For a voracious reader like myself, it is a mystery as to why all children, most of whom have few responsibilities, do not act in the same way as Jo March. Given the opportunity, why would you not spend every free moment with your nose in a book?
Louisa May Alcott depicted each of her four Little Women as having very different characters and it has to be said that every classroom contains a modern-day Meg, Jo, Beth and Amy. Why, though, is it increasingly difficult to find the Jo in your class and how do we create more of them?
The advantages for children of being a daily reader are well-proven but we want children to make this choice for themselves. If reading is a pleasure, any academic reading or research in later life, whether for senior school or business, is never a chore, more an exploration.
Library lessons are so effective that we are fundraising for, and investing heavily in, the refurbishment of both our junior and senior school libraries
The youngest children are required to read daily, either in school or at home, until their word decoding skills are well-developed. In fact, we find that young children love this one-to-one time with an adult and are usually very keen to engage with reading books at this stage.
However, when this stage of the reading process comes to an end, the reading habit can be lost. At this point, other strategies are needed to ensure reading for enjoyment is taking place.
Fifteen minutes of recorded reading is considered to be part of daily homework for older girls in the junior school but clearly, we do not want this to be seen as a chore. Recommendations and advice are given about book choices so that the children understand they are still supported in this activity.
We also provide parents with workshops, newsletters and welcome evening advice to encourage their involvement.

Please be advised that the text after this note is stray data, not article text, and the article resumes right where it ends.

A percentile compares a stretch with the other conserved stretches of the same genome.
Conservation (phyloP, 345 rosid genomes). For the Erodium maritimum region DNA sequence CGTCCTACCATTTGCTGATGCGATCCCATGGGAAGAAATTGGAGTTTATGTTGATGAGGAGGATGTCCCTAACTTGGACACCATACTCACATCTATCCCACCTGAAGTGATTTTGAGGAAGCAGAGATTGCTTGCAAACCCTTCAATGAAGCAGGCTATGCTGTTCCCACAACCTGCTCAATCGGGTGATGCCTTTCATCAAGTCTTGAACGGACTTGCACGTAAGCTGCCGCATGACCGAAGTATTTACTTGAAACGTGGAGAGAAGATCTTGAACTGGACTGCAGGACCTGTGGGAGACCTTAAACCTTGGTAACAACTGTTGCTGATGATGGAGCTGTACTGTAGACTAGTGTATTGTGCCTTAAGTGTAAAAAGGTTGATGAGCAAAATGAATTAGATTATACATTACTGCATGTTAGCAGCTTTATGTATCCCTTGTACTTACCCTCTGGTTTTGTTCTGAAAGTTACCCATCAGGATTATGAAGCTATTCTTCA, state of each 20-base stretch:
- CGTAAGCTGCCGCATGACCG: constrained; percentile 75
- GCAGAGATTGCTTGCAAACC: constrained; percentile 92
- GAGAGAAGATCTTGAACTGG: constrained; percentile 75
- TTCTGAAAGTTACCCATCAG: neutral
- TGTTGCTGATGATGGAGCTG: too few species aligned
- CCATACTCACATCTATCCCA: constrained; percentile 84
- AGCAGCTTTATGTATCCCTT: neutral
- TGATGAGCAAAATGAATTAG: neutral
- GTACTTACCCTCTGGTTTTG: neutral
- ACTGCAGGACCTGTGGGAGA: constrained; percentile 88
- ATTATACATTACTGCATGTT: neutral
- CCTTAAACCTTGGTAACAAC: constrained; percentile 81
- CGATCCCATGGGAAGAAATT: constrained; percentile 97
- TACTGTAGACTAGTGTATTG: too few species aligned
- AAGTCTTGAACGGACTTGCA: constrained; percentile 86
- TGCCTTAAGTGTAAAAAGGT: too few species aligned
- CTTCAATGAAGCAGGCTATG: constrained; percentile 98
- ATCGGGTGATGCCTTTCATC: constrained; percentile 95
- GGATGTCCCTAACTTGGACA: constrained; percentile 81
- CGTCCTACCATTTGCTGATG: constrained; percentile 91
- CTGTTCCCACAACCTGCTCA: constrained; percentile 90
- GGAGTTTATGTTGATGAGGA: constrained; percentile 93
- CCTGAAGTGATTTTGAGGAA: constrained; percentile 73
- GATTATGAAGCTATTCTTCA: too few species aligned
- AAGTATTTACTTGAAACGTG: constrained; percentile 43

Happily, a cheer from the class is guaranteed when told that it is time for a library lesson. The children grab their reading books from desks and line up at the door without being asked. Once in the school library, they make themselves comfortable on bean bags and silence descends.
One child at a time is chosen to read and discuss a book with the teacher, and it is an hour of unparalleled joy for all.
Similarly, both junior and senior children spend one happy hour a fortnight with the school librarian – in her session, she reads to them. The children know that during this time no more is expected of them other than to enjoy a book.
Library lessons are so effective that we are fundraising for, and investing heavily in, the refurbishment of both our junior and senior school libraries, so that we have a well-stocked, modern space in which to hold these lessons.
In order to ensure that our students are at least partially ‘reading up’, we introduced a system of compulsory reads for years three to six. Each year group is given a list of six books, which must be read, one per half-term.
It is true that these are not books that the children have chosen to read themselves, but the result of this initiative is to create the effect of a book club – in discussions, the teacher will find that some of the class were engrossed and cannot wait to read the next in the series, while other children can explain at length how the book has helped them find a genre from which they will not be reading any further. Either way, the children are reading, forming opinions and thinking about future reading.
“Jo’s ambition was to do something very splendid; what it was she had no idea, as yet, but left it for time to tell her; and, meanwhile, found her greatest affliction in the fact that she couldn’t read, … as much as she liked.”
So, have we found the perfect system for encouraging reluctant readers? Certainly not. Every class contains at least one Amy, who would rather throw her book on the fire. However, I believe that we have created an environment where every child understands the value of reading and aspires ‘to do something very splendid’ too.